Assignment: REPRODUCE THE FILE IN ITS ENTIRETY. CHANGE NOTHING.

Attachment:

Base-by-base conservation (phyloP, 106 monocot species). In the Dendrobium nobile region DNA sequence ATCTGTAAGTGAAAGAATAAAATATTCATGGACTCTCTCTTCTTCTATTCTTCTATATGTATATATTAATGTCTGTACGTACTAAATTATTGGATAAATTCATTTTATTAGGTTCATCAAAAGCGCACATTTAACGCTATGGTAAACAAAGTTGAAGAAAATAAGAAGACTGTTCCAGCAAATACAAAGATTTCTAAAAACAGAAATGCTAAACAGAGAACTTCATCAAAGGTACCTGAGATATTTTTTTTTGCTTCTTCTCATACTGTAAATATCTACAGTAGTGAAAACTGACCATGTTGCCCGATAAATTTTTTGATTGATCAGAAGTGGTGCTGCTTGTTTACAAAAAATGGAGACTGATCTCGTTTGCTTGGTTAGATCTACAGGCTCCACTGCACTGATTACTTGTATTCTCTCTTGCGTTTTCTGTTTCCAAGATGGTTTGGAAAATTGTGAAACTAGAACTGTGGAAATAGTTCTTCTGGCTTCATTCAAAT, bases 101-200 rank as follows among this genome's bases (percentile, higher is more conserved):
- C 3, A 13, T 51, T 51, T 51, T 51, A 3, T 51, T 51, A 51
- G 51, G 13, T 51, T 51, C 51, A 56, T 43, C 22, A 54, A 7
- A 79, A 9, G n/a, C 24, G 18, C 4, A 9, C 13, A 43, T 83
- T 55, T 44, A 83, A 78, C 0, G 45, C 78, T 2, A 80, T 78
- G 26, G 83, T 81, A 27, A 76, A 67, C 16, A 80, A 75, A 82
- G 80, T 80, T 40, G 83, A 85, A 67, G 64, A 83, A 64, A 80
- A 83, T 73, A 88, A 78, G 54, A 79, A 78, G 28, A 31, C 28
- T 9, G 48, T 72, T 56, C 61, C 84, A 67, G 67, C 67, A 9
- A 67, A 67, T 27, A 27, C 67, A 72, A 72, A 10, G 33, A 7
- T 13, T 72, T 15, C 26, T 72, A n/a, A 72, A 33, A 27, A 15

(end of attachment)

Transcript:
Base-by-base conservation (phyloP, 106 monocot species). In the Dendrobium nobile region DNA sequence ATCTGTAAGTGAAAGAATAAAATATTCATGGACTCTCTCTTCTTCTATTCTTCTATATGTATATATTAATGTCTGTACGTACTAAATTATTGGATAAATTCATTTTATTAGGTTCATCAAAAGCGCACATTTAACGCTATGGTAAACAAAGTTGAAGAAAATAAGAAGACTGTTCCAGCAAATACAAAGATTTCTAAAAACAGAAATGCTAAACAGAGAACTTCATCAAAGGTACCTGAGATATTTTTTTTTGCTTCTTCTCATACTGTAAATATCTACAGTAGTGAAAACTGACCATGTTGCCCGATAAATTTTTTGATTGATCAGAAGTGGTGCTGCTTGTTTACAAAAAATGGAGACTGATCTCGTTTGCTTGGTTAGATCTACAGGCTCCACTGCACTGATTACTTGTATTCTCTCTTGCGTTTTCTGTTTCCAAGATGGTTTGGAAAATTGTGAAACTAGAACTGTGGAAATAGTTCTTCTGGCTTCATTCAAAT, bases 101-200 rank as follows among this genome's bases (percentile, higher is more conserved):
- C 3, A 13, T 51, T 51, T 51, T 51, A 3, T 51, T 51, A 51
- G 51, G 13, T 51, T 51, C 51, A 56, T 43, C 22, A 54, A 7
- A 79, A 9, G n/a, C 24, G 18, C 4, A 9, C 13, A 43, T 83
- T 55, T 44, A 83, A 78, C 0, G 45, C 78, T 2, A 80, T 78
- G 26, G 83, T 81, A 27, A 76, A 67, C 16, A 80, A 75, A 82
- G 80, T 80, T 40, G 83, A 85, A 67, G 64, A 83, A 64, A 80
- A 83, T 73, A 88, A 78, G 54, A 79, A 78, G 28, A 31, C 28
- T 9, G 48, T 72, T 56, C 61, C 84, A 67, G 67, C 67, A 9
- A 67, A 67, T 27, A 27, C 67, A 72, A 72, A 10, G 33, A 7
- T 13, T 72, T 15, C 26, T 72, A n/a, A 72, A 33, A 27, A 15